So I decided to change. I vowed that as long as I’d be responsible for managing other people, I would aspire to manage compassionately. That meant pausing, and being a spectator to my own thoughts, especially when getting emotional. It meant walking a mile in the other person’s shoes; and understanding their hopes, their fears, their strengths and their weaknesses. And it meant doing everything within my power to set them up to be successful.
I’ve now been practicing this approach for well over a decade. And I can tell you with absolute conviction that managing compassionately is not just a better way to build a team, it’s a better way to build a company. I’ll give you three examples based on my experience at LinkedIn.
The first example is how Reid Hoffman transitioned me into the company. Reid is not only the visionary founder of LinkedIn, he’s one of the most thoughtful people I know. In 2008, when I joined, we had agreed I’d start as interim president to preserve our options. The night before I began, I called Reid, and asked, “So how is this going to work? You still have the title of CEO, I’m going to be interim president. Which decisions should I make and which decisions will you make?”
He said, “That’s easy, it’s your ball. You run with it.” I was like, “What?” He said, “Yeah. I just went through this with the previous CEO and want to avoid making the same mistakes.”
But Reid went further than establishing clear lines of authority. For the first 10 or so weeks I was at LinkedIn, Reid was out of the office for at least eight of them. He scheduled conferences and travel because he understood that as the founder of the company, if he were still around, people would reflexively go to him for decisions, instead of me. So he removed himself from the situation altogether until I could build that connective tissue myself. Talk about managing compassionately. I hope all of you meet someone equally invested in your success. It will make all the difference.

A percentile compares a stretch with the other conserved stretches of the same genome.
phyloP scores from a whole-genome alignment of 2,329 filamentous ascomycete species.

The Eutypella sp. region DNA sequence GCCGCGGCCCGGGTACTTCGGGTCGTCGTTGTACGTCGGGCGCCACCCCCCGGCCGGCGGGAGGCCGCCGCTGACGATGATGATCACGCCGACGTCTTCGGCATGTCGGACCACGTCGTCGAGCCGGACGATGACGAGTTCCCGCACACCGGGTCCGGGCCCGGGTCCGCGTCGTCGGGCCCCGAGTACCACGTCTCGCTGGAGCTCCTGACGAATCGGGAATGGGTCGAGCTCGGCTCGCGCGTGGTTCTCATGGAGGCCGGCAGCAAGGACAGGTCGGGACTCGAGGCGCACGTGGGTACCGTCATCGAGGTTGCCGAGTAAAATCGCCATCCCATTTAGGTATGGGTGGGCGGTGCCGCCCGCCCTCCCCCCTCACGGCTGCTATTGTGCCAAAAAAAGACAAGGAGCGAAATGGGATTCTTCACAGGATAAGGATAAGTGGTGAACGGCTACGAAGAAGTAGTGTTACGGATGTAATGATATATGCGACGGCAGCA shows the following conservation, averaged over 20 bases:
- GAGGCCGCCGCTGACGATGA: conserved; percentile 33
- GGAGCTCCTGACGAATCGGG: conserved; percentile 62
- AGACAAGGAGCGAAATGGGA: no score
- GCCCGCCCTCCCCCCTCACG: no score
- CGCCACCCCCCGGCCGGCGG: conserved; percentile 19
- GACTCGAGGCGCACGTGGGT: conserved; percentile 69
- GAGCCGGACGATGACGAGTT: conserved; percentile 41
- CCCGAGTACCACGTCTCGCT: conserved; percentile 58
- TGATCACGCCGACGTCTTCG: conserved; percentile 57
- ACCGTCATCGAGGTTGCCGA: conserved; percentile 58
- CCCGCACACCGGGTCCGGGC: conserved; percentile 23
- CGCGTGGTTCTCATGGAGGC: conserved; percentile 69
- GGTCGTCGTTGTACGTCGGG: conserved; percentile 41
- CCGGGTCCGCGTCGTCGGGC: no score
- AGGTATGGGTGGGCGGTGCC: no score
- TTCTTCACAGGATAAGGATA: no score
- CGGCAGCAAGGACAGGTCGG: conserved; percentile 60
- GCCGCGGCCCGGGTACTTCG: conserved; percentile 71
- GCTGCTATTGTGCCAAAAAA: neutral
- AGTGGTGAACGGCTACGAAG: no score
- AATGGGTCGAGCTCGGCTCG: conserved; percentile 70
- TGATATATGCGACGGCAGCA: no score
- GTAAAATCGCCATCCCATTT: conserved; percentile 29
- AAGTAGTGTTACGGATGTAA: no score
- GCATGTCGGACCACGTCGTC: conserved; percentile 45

That’s the first example. The second example is less a story than it is an observation.
The long-term value of a company is based on the speed and quality of its decision-making. It’s hard to make better decisions faster when people on the team lack trust in one another and are constantly questioning each other’s motivations. In an environment like that, you’ll spend most of your time navigating corporate politics, rather than focusing on the task at hand. I’ve been there, and it’s no fun.
“Create the right culture, and you create a competitive advantage.”
The flip side is developing a culture with a compassionate ethos. That’s what our leadership team has tried to do at LinkedIn; create a culture where people take the time to understand the other person’s perspective, and not assume nefarious intention; build trust; and align around a shared mission. After nearly 10 years, I still celebrate the fact we can make important decisions in minutes or hours that some companies debate for months. Create the right culture, and you create a competitive advantage.